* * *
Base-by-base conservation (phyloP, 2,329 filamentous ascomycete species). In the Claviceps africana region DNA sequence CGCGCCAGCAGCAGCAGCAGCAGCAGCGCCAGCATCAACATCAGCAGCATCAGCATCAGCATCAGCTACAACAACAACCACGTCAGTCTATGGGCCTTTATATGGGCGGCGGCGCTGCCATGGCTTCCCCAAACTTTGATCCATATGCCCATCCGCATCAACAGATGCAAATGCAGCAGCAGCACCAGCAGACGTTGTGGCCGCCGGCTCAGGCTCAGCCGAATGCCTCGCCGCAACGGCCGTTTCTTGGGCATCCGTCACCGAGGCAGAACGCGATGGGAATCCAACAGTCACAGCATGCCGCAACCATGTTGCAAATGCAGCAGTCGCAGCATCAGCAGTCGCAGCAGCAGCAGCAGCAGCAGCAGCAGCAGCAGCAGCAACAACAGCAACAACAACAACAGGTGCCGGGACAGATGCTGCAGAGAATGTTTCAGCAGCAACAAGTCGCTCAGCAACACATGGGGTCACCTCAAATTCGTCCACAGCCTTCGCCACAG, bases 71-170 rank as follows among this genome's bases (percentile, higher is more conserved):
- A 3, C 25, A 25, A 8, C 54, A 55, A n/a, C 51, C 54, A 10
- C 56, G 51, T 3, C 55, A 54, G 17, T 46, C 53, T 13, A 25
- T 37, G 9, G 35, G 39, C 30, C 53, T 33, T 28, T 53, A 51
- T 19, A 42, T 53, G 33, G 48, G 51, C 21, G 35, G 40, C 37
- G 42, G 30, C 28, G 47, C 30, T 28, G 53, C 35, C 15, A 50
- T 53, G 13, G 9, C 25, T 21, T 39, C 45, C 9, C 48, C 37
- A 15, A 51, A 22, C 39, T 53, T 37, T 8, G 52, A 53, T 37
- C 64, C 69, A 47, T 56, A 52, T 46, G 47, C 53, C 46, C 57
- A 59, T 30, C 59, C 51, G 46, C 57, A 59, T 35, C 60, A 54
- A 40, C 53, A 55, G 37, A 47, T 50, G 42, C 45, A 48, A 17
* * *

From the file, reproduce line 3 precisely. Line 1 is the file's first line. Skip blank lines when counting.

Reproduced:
- C 56, G 51, T 3, C 55, A 54, G 17, T 46, C 53, T 13, A 25